Vehophobia, or the fear of driving, is quite common, both in people who have been involved in serious accidents and sometimes even in those who have not. Many people suffering from vehophobia choose not to drive altogether because the anxiety and fear are overwhelming. This can be extremely disruptive to one's life, which is why treating post-accident vehophobia is important.
If you or a loved one is dealing with vehophobia after a traumatic car accident caused by someone else's negligence, you may be able to seek damages for the cost of treatment and detrimental effects on your life. Involving an experienced personal injury attorney can significantly benefit the quality of your case. Dolman Law Group has handled many car accident claims for clients suffering from vehophobia with great success. Take advantage of a free consultation with our award-winning car accident injury team to learn more about your legal options.
Understanding Vehophobia After a Serious Florida Car Accident
The word “vehophobia” comes from the Latin word veho, meaning "drive," and the Greek word phóbos, meaning "fear." There are other similar forms of phobias that may relate to or be in addition to vehophobia, such as amaxophobia (the fear of riding in a vehicle) or hodophobia (the fear of traveling). Vehophobia is a very specific phobia as well as a serious condition that can develop regardless of whether the person sustained injuries with vehophobia or their loved one.
Vehophobia Is a Form of PTSD
The fear of driving after a car accident is technically a form of Post-Traumatic Stress Disorder (PTSD). PTSD is a complex and challenging mental health issue that affects many. It can be set off by the trauma of almost dying (or thinking you might die), the trauma of injuring your children, or just the violence of the event in general.
This condition may be caused—and triggered—by a multitude of things. However, one common reason occurs when a car crash survivor is scared to drive after an accident.
The fear of driving persists for many reasons, each one often as unique as the driver. There are some general ideas that prevent people from driving or create massive anxiety while driving.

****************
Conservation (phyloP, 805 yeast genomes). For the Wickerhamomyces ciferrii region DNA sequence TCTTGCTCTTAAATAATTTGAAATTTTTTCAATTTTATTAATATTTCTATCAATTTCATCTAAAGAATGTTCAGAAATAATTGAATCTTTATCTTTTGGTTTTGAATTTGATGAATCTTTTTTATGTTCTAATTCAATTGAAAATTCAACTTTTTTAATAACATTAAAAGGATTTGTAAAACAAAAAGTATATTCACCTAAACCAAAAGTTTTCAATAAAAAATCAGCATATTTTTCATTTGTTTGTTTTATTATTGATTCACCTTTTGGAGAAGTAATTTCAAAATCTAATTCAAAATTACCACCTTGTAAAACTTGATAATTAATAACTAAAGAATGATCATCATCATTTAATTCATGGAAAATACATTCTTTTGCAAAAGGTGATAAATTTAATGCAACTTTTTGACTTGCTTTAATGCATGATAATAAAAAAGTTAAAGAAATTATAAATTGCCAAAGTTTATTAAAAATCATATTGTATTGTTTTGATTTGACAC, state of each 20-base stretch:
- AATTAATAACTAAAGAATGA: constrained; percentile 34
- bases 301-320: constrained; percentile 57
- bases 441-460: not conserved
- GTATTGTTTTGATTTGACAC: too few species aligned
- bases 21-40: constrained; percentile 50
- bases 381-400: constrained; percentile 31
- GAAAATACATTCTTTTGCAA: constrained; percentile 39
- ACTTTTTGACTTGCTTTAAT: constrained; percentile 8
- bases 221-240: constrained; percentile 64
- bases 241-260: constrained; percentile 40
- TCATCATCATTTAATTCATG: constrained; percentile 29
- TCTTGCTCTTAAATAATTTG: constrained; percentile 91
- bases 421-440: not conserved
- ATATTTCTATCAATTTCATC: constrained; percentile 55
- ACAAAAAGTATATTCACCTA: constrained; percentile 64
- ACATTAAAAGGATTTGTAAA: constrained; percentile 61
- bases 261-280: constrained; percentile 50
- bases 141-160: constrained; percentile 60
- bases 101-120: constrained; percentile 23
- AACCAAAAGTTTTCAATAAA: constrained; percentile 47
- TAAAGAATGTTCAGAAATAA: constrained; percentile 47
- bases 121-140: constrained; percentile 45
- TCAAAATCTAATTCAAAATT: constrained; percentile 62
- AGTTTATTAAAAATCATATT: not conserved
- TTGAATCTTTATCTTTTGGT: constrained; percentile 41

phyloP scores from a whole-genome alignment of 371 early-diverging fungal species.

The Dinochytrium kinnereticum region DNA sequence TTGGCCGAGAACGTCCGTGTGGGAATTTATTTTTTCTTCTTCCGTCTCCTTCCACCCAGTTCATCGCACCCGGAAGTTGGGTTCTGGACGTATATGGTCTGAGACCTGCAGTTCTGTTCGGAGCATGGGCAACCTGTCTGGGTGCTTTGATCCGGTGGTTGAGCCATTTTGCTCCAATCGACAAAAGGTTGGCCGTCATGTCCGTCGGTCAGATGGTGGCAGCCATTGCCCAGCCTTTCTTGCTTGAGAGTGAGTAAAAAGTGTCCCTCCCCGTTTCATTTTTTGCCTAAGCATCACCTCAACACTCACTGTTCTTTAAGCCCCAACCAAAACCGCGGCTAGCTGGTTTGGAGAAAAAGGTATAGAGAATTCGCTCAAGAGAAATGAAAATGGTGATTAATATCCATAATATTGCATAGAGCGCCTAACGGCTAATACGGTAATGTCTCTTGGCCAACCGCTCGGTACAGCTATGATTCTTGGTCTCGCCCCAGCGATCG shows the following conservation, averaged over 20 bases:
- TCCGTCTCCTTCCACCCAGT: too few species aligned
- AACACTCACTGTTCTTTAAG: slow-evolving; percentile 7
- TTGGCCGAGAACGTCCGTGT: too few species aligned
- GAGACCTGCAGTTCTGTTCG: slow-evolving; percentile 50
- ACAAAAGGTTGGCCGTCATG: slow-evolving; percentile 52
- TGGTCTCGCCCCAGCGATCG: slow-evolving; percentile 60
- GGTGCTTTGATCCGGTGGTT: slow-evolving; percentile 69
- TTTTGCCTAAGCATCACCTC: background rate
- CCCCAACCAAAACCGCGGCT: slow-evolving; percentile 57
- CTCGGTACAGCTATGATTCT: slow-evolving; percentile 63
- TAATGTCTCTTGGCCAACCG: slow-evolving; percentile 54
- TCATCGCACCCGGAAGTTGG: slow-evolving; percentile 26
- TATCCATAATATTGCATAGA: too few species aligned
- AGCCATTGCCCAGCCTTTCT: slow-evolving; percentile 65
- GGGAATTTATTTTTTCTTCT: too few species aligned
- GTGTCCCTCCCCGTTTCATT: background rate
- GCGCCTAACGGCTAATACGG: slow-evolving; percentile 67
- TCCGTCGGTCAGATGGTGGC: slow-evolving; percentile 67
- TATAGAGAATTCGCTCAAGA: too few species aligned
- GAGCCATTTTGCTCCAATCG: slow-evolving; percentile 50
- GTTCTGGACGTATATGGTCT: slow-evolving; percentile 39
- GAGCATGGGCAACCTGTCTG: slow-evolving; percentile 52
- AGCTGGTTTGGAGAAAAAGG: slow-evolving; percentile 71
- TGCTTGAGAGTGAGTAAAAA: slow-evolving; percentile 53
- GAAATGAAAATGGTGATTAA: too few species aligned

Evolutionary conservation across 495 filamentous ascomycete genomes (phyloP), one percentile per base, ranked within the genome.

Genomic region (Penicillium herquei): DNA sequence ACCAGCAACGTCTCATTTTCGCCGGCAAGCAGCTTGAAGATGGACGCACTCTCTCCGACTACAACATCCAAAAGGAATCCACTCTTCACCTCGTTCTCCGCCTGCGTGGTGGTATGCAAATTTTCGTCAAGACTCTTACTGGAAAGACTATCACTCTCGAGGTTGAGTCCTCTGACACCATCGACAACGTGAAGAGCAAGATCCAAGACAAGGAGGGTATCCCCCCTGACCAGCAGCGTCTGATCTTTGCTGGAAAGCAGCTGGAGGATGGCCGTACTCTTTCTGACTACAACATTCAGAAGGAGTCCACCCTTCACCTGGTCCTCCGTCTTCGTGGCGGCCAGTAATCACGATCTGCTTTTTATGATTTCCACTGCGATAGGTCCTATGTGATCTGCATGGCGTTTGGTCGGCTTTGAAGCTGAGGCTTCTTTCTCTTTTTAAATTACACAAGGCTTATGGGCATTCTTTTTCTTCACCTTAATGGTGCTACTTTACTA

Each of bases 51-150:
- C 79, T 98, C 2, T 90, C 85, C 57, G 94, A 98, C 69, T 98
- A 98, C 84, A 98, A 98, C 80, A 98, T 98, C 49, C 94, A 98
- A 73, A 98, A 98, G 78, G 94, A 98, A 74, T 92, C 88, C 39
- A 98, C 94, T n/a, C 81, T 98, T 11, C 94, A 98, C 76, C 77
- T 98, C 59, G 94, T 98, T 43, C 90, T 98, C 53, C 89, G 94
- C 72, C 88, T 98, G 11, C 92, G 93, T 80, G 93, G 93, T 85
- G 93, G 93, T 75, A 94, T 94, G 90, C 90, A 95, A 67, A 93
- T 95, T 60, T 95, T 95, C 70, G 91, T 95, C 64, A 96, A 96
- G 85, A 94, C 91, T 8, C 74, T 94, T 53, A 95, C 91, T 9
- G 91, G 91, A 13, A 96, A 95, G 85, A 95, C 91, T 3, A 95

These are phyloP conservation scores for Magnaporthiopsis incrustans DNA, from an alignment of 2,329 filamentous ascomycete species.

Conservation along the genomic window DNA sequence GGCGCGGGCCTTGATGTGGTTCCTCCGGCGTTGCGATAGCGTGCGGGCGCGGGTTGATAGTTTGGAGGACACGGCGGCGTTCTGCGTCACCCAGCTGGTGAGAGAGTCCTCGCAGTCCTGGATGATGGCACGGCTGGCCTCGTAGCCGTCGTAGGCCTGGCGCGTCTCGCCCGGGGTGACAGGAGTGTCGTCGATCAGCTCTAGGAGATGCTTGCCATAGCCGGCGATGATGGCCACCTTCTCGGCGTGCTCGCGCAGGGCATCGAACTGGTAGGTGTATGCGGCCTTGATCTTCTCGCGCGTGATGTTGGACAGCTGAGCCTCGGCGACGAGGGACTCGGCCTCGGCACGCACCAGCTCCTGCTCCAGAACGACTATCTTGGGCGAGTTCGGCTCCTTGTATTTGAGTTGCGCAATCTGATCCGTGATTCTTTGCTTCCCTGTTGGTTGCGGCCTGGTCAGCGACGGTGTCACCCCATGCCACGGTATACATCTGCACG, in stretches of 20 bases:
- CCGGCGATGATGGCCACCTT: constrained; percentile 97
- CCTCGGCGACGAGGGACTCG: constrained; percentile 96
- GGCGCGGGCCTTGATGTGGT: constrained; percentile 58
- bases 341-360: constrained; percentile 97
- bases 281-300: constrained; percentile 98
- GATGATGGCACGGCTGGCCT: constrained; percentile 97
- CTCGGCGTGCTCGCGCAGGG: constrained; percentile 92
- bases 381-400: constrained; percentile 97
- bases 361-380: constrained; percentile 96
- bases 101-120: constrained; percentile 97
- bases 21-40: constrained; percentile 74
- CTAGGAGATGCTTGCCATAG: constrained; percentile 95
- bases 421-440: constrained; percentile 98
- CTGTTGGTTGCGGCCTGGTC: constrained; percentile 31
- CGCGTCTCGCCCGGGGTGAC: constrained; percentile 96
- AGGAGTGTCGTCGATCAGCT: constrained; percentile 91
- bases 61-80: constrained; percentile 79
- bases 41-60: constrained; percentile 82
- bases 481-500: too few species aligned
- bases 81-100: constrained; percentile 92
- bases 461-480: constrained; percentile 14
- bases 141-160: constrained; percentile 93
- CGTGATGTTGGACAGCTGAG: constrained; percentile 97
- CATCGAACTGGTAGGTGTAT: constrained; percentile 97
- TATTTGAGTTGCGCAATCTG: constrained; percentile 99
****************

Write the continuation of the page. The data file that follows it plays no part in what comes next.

- The fear that they will get into another motor vehicle accident, even if they have driven for years without getting into an accident before the recent incident
- The thought of driving causes them to suffer extreme and crippling anxiety, which prevents them from even attempting to get behind the wheel
- The fear that they will suffer a panic attack while operating a vehicle, which they think will harm them or cause another accident
- The fear that they may harm or kill another person, family, their own children, or their entire family
Luckily, the healthcare, safety, and injury attorney community take this disorder very seriously. For this reason, much research has been done into effective ways to help people overcome their fear of driving. Today, there are a variety of treatments available.
Symptoms of Vehophobia
Some common symptoms of vehophobia may include:
- Panic attacks or extreme anxiety when faced with the idea of driving or being in a car.
- Avoidance of driving or traveling by car, even in situations where it is necessary. These individuals may turn to public transportation to avoid getting behind the wheel.
- Physical symptoms include sweating, trembling, increased heart rate, and difficulty breathing.
- Excessive worry about driving or potential accidents, even when there is no actual danger.
- Difficulty concentrating while driving, feeling tense and jumpy, or experiencing muscle tension.
The severity of vehophobia can vary from person to person, and some individuals may only experience mild symptoms, while others may experience more intense and debilitating symptoms. If you or a family member is experiencing symptoms of vehophobia, it's important to seek professional help from a mental health provider who can provide treatment options.
Psychotherapy Aids Car Accident Victims With Vehophobia
Apart from medication, psychotherapy is the most commonly used technique for treating anxiety disorders. Two common forms of psychotherapy are behavioral and cognitive therapy. Behavioral therapy focuses on reducing harmful or problematic behaviors by dealing with how actions are impacted by feelings. Cognitive therapy helps patients adapt their anxiety-inducing thought patterns into something more manageable.